by Brenna Timm

Billions of pounds of food are wasted annually in the US. This is not only throwing away a precious resource and money, but factors into our enormous environment problem. Food rots away and releases methane gas in our landfills. This issue has caught the attention of scientists and several solutions are being used around the world. We are going to take a look at the three concepts that are leading the way.

Hydrothermal Liquification

It’s a big word, but the process is fairly simple. The idea is basically to pressure-cook food waste. Oil is created from this process, which is then converted into fuel. The watered-down leftovers then experience anaerobic digestion.  Microbes break down the food waste into gases. These gases can be converted to thermal and electric energy. This method would only require a few days to complete. It is possible in the future that food waste will be separated from other trash for special processing.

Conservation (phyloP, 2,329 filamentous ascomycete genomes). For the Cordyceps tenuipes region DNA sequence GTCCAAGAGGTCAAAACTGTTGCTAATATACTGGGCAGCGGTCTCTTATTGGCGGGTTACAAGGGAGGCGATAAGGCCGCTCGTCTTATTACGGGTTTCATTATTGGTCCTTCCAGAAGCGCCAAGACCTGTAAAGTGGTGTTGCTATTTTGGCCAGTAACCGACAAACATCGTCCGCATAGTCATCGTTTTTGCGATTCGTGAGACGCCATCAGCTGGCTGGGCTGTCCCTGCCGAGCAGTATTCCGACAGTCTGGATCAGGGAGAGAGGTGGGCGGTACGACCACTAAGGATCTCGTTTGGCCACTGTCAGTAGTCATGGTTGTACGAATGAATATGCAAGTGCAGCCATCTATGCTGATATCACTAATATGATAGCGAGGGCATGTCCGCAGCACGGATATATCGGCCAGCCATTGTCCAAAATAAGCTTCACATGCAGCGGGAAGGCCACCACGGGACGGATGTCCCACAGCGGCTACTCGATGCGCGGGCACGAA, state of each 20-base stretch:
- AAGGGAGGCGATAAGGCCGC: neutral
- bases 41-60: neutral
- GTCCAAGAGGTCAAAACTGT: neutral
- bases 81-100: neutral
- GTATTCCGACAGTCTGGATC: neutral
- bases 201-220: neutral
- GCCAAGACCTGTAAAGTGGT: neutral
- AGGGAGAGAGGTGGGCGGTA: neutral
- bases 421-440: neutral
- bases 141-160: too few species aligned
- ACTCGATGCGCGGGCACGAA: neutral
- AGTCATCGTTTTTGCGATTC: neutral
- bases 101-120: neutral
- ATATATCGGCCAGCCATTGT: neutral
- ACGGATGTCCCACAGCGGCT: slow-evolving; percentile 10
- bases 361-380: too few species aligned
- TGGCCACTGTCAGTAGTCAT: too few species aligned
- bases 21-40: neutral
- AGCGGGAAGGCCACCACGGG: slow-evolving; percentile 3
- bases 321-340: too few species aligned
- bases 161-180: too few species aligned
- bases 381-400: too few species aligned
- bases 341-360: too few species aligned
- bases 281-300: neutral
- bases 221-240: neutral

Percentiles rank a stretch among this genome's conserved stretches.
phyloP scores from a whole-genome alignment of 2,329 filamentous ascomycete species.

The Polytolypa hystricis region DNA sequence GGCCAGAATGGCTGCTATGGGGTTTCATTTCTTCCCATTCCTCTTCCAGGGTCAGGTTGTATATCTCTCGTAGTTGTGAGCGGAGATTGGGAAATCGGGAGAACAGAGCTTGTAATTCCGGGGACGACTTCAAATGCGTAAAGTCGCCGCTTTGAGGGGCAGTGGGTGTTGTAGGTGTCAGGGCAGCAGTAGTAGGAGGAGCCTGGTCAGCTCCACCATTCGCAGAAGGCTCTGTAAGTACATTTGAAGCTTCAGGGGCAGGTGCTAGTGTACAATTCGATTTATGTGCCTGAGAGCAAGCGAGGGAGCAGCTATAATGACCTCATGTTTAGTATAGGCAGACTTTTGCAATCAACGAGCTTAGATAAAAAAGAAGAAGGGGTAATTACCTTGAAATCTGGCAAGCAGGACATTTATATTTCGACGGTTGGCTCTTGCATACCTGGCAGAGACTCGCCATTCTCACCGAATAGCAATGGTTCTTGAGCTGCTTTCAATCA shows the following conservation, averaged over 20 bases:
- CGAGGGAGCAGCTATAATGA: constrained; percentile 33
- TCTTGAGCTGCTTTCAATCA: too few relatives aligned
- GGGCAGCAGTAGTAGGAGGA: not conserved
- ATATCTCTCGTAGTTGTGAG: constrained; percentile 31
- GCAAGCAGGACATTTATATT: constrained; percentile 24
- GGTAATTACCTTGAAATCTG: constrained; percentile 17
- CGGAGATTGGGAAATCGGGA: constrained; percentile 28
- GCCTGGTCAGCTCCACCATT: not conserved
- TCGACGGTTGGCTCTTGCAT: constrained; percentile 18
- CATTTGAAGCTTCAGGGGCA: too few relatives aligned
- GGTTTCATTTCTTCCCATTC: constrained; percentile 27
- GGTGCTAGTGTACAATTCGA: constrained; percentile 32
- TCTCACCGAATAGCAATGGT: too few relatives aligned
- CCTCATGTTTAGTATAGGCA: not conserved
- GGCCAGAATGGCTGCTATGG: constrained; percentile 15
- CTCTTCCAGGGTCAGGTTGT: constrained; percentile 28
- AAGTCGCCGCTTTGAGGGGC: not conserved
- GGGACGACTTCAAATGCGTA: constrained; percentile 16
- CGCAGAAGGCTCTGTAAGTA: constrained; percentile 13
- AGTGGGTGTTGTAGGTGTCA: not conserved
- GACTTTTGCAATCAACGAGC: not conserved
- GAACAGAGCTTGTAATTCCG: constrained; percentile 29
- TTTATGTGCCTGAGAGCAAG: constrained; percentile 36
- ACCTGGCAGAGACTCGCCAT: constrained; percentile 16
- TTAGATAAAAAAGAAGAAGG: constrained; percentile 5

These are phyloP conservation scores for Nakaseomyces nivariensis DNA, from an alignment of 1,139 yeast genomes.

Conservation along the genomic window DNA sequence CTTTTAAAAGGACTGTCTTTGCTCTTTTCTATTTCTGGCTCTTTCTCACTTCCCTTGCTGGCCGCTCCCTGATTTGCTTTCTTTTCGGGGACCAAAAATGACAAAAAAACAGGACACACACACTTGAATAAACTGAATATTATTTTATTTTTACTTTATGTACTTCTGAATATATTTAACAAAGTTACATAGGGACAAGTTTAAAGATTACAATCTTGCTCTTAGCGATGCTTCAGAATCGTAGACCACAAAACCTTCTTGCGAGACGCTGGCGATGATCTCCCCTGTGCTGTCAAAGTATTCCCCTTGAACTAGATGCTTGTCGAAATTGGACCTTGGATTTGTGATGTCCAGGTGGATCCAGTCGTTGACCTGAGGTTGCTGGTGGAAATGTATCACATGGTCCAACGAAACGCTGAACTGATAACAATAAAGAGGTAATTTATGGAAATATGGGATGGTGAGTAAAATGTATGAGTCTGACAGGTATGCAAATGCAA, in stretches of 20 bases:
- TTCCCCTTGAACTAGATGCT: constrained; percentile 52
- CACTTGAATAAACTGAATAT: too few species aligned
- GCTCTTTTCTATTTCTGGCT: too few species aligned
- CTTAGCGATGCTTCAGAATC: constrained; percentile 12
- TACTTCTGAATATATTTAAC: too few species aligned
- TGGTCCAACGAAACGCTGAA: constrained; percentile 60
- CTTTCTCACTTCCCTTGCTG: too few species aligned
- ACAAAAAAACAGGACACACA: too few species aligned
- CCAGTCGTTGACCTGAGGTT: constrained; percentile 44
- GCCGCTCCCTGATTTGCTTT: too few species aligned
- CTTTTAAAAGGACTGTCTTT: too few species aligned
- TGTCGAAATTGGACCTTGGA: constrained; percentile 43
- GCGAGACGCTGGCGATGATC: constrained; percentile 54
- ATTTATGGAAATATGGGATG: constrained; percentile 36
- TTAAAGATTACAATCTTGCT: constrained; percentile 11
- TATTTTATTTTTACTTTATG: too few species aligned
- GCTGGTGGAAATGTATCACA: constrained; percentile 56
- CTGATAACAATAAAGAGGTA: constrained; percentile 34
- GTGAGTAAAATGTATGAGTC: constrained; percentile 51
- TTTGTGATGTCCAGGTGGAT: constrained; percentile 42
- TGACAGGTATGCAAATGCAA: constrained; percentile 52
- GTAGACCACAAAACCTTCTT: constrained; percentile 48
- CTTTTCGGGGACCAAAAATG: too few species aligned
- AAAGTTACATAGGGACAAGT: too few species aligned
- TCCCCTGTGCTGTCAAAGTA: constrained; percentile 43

Food Waste Energy conversion

Classic Composting

The traditional green way to reduce and manage food waste has been composting. Biodegradable foods create fertilizers when they are separated by composting. These home-made fertilizers are rich in nutrients. You can make composted fertilizer in your own backyard. Knowing which foods can be set aside for composting is the most difficult part. You’re good to go as long as you have a separate space or bin. Classic composting does not produce energy like the previous method. But the focus is on re-using nutrients, so can out way the loss.

Burning Food Waste for Energy

There are many different ways to deal with trash even when it come to burning. Countries in Europe, like Sweden, already have processing plants that manage their waste into energy conversion. The process consists of boiling water from the burning waste. The turbine turns from the steam to generate energy. This method of burning can contribute to emissions and greenhouse gases. However, burning the waste for energy has less of an impact than if the trash were to rot away in a landfill.